Today I would like my grandmother to be looking after me. I would like to be back in her house, baking some chocolate eclairs and neenish tarts. Perhaps we could do some brandy snaps too and fill them with cream using an icing cone, although there’s always a high chance of the brandy snap outers burning if one doesn’t watch them like a hawk. We could bake a complicated birthday cake. I would like to play some games of completely pointless ball-on-a-string (remember the metal posts with a tennis ball connected to a spiral?), possibly with myself once everyone else has got sick of it. I would like to have the excitement of staying the night with Granny and Fafa, playing a game of chess with Fafa and then going to bed in their spare room after a goodnight kiss from both of them.
Granny would tell me a story. Her stories were particularly interesting because she grew up in India, in the time of the Raj, before India took back control of itself from the British and was split into modern India and Pakistan. As a child, Granny rode on elephants when she went with her father (who was an engineer building railroads) to visit a Maharajah. In her story she was given emeralds, at least that’s what my (faulty) memory says; as a child I wondered why she didn’t keep any emeralds so she could show them to me.
Granny and Fafa married in their early twenties and immediately went to Burma (Myanmar today) where Fafa was a surveyor in the jungles of Burma for a year. Stories of Burma were incredibly exciting, though prefaced by the tale of them having all their teeth pulled out prior to leaving, because there would be no dentists available in Burma. To this day I squirm when I think of sacrificing all one’s teeth at a young age in the theoretical interests of one’s health. There were stories I wanted to hear over and over again, Fafa helping villagers get an crocodile out of a well so they could access their only source of water, and Fafa trying to shoot a panther that was killing stock. However, it turned out the animal was a tiger, much too large for the bore of rifle that Fafa had with him. So Fafa ended up sitting in a tree all night, seeing the tiger prowl by, and being able to do nothing. I find myself still a little relieved that the tiger survived the encounter. I have a piece of python skin in my drawer (along with a piece of the alligator hide) from a snake that crawled through their camp and was summarily dispatched; I was awed at the time by descriptions of how many metres long it was.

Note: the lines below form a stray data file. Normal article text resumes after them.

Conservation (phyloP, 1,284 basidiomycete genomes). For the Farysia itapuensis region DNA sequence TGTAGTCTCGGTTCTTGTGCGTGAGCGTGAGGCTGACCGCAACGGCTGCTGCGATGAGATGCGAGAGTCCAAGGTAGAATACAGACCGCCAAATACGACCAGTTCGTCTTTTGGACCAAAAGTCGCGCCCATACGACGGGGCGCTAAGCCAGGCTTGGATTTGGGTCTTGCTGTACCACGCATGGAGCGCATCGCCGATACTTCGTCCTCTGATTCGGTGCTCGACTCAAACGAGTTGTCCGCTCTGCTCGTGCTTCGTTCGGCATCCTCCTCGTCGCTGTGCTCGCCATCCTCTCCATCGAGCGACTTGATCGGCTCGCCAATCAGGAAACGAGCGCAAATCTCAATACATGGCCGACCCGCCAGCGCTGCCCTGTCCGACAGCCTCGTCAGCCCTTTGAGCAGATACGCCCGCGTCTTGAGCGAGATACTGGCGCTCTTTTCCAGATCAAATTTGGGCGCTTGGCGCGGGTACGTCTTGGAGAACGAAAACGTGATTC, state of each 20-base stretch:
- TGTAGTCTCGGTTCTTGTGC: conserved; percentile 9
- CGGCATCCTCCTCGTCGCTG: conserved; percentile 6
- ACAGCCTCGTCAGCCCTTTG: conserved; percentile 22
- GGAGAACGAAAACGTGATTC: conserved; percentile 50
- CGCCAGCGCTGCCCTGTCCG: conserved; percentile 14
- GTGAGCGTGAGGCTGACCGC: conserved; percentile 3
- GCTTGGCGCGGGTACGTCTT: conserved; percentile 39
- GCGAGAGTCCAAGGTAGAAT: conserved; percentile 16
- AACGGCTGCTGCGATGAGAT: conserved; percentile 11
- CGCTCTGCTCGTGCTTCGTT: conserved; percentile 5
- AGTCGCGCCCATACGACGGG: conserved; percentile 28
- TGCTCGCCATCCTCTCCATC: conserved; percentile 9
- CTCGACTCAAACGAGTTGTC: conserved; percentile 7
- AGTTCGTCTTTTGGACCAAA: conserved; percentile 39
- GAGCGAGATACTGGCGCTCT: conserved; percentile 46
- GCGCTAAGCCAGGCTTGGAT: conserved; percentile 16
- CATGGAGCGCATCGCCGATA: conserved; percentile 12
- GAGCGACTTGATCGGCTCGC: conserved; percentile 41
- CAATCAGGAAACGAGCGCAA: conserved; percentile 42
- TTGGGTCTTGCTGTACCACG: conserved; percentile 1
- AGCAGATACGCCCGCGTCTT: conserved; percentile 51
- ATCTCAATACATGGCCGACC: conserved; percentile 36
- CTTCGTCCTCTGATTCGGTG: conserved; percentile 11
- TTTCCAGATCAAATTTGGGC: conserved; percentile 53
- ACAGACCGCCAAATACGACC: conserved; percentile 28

Granny and Fafa chose to leave Burma and India when the writing was on the wall for the British Raj. They did not agree with the way that Indian people were being treated by the British and were ready to go. They left for Britain, not too long prior to World War II; to me as a child that seemed like an incredibly unlucky choice, to go from one unstable state to another. Fafa got a job predicting weather for the airforce and Granny worked as a teacher. They lived in the countryside near London, experiencing plenty of the trauma of war times but at least not being in the urban areas where bombing was focused. I ask Mum about what is was like, living through a war, and how it shaped her views of the future. At 86 Mum mostly feels that WWII occurred before she was conceptually aware enough of its influence. Her most abiding younger memories are of coming to New Zealand where there was both hope and food, compared to Great Britain in the late 1940s.
Today we get to create our own stories of our lives and their intersection with this world-shaping event. We will tell them to future young people in a future whose shape feels very obscure right now. Let’s make ourselves heroes of our own tales; heroes who do the things they can and need to do, while vacillating between doubt, terror and optimism. And in my own story, when I need it, I will pull the security blanket of memories of my grandmother over my head, let them assuage my fears, and then keep carrying on.